After months of speculation, President Biden recently nominated Jonathan Kanter to lead the United States Department of Justice's Antitrust Division. In its announcement, the White House described Kanter as "a leading advocate and expert in the effort to promote strong and meaningful antitrust enforcement and competition policy."

Kanter has practiced antitrust law for over two decades, during which he has been a vocal critic of Big Tech and has advocated for increased antitrust enforcement against such companies. Kanter's nomination is not surprising as it continues the recent line of "progressive" antitrust advocates appointed by President Biden, which includes Lina Khan to Chair the FTC and Tim Wu to serve on the National Economic Council.

This month, President Biden also issued a sweeping "Executive Order on Promoting Competition in the American Economy," issued on July 9, 2021, which "establishes a whole-of-government effort to promote competition in the American economy." These appointments coupled with President Biden's Executive Order likely indicate a turn toward more intensive investigations and more aggressive antitrust enforcement.

Kanter is currently in private practice at The Kanter Group, LLP, a boutique antitrust advocacy law firm he founded in 2020, and immediately prior he was the co-chair of the antitrust practice at Paul, Weiss, Riflind, and Garrison LLP. He has also served as an attorney at the FTC's Bureau of Competition where he investigated and challenged several mergers.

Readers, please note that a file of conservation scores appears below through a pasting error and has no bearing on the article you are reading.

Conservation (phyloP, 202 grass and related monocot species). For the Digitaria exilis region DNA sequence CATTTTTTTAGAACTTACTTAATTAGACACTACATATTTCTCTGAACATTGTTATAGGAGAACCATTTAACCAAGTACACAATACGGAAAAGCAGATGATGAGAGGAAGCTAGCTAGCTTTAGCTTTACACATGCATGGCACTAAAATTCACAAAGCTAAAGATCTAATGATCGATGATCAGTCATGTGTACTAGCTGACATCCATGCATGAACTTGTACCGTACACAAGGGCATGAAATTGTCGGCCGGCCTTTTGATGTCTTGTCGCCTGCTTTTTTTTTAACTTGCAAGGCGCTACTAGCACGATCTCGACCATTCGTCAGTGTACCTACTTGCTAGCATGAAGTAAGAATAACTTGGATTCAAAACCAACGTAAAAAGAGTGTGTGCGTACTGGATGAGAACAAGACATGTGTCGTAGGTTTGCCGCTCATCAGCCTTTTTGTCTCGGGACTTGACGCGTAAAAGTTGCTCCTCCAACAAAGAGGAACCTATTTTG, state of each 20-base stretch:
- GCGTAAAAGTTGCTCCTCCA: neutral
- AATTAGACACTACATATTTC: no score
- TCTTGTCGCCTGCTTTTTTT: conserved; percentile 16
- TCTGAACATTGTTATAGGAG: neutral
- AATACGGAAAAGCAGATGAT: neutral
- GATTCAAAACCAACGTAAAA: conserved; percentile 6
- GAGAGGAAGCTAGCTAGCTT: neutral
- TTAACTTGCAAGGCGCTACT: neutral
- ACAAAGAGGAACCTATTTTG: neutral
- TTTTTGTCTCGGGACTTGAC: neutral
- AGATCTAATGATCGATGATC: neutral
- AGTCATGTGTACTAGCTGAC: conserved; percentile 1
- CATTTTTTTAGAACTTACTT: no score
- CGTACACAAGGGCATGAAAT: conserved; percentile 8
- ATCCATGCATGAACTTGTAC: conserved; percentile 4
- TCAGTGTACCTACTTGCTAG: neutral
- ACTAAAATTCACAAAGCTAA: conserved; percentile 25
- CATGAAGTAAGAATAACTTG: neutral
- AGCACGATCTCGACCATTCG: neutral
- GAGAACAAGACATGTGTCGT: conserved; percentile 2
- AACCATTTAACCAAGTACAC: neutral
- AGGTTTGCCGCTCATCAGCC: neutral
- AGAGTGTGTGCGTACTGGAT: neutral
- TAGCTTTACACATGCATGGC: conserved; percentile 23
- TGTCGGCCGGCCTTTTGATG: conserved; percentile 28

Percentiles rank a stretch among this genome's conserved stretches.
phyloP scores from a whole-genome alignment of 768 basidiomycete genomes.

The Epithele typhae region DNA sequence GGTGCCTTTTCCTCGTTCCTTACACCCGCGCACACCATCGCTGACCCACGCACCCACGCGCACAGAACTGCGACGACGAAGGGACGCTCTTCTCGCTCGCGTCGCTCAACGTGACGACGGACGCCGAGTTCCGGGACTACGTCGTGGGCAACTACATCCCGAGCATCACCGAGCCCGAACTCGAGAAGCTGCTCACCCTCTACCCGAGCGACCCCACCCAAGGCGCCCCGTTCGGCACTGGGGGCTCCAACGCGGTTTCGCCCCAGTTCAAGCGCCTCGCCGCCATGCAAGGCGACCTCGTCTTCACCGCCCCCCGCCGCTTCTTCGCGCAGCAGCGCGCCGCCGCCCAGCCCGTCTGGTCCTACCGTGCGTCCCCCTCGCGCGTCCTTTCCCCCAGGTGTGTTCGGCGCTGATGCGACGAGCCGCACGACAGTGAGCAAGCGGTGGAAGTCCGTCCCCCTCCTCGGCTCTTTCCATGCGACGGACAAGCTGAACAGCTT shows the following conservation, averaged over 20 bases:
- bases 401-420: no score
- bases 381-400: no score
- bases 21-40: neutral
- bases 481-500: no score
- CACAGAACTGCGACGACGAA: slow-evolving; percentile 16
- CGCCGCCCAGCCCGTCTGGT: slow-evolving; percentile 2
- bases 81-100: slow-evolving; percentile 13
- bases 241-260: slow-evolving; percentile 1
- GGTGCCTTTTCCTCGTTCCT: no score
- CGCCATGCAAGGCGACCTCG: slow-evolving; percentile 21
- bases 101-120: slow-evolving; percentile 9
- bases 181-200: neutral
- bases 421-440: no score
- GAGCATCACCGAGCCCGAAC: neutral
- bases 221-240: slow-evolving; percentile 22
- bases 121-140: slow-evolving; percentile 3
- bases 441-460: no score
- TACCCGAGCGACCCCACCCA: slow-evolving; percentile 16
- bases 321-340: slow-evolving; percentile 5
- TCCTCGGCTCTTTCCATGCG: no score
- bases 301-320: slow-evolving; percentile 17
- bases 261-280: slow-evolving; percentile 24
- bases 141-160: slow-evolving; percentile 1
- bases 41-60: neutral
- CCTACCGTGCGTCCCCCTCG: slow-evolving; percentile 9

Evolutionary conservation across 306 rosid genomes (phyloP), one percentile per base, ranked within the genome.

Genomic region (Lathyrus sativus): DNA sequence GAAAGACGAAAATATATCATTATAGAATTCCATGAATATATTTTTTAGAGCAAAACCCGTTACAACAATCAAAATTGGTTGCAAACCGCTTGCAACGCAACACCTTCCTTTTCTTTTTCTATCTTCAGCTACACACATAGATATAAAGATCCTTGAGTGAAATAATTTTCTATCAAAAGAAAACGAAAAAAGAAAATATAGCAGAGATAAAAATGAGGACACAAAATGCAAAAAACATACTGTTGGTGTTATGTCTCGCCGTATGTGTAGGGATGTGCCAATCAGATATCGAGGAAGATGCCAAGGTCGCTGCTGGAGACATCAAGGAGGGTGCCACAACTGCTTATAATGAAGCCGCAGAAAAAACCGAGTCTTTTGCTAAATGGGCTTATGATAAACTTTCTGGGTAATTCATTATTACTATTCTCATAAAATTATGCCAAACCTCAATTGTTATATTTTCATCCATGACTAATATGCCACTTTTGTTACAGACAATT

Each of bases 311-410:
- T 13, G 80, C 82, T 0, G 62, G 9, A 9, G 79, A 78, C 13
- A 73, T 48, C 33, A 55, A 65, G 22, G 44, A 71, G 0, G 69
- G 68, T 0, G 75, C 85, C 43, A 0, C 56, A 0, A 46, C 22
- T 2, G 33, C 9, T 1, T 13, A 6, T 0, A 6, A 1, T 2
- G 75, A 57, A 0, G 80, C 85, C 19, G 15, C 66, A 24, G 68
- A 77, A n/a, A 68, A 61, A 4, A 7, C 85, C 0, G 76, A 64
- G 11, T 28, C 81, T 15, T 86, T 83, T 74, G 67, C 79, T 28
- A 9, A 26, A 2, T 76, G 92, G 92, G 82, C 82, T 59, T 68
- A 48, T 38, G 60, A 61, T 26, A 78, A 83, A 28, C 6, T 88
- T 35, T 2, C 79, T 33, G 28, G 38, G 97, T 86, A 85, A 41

If confirmed by the Senate, which will likely occur this fall, Kanter would inherit the DOJ's current lawsuit against Alphabet Inc.'s Google and the ongoing investigation of Apple, Inc., among other ongoing investigations and litigation.

This could be both interesting and potentially problematic given his previous representations of multiple Google rivals such as Microsoft and Yelp. Irrespective of any potential recusals, it is likely that Kanter will remain critical of Big Tech and will focus the Agency's attention on high-tech industries. Further, it is expected that Kanter will continue to expand ongoing DOJ investigations into no-poach matters.

In light of Mr. Kanter's nomination as Assistant Attorney General for the DOJ's Antitrust Division and Ms. Khan's recent confirmation as Chair of the Federal Trade Commission, we expect both agencies to take on an expansive approach to merger and conduct enforcement investigations, litigation and remedies. All companies, even those outside of the high-tech industries, may need to be prepared for merger reviews to take longer and contain broader requests for documents, information and testimony.


Senior Associate

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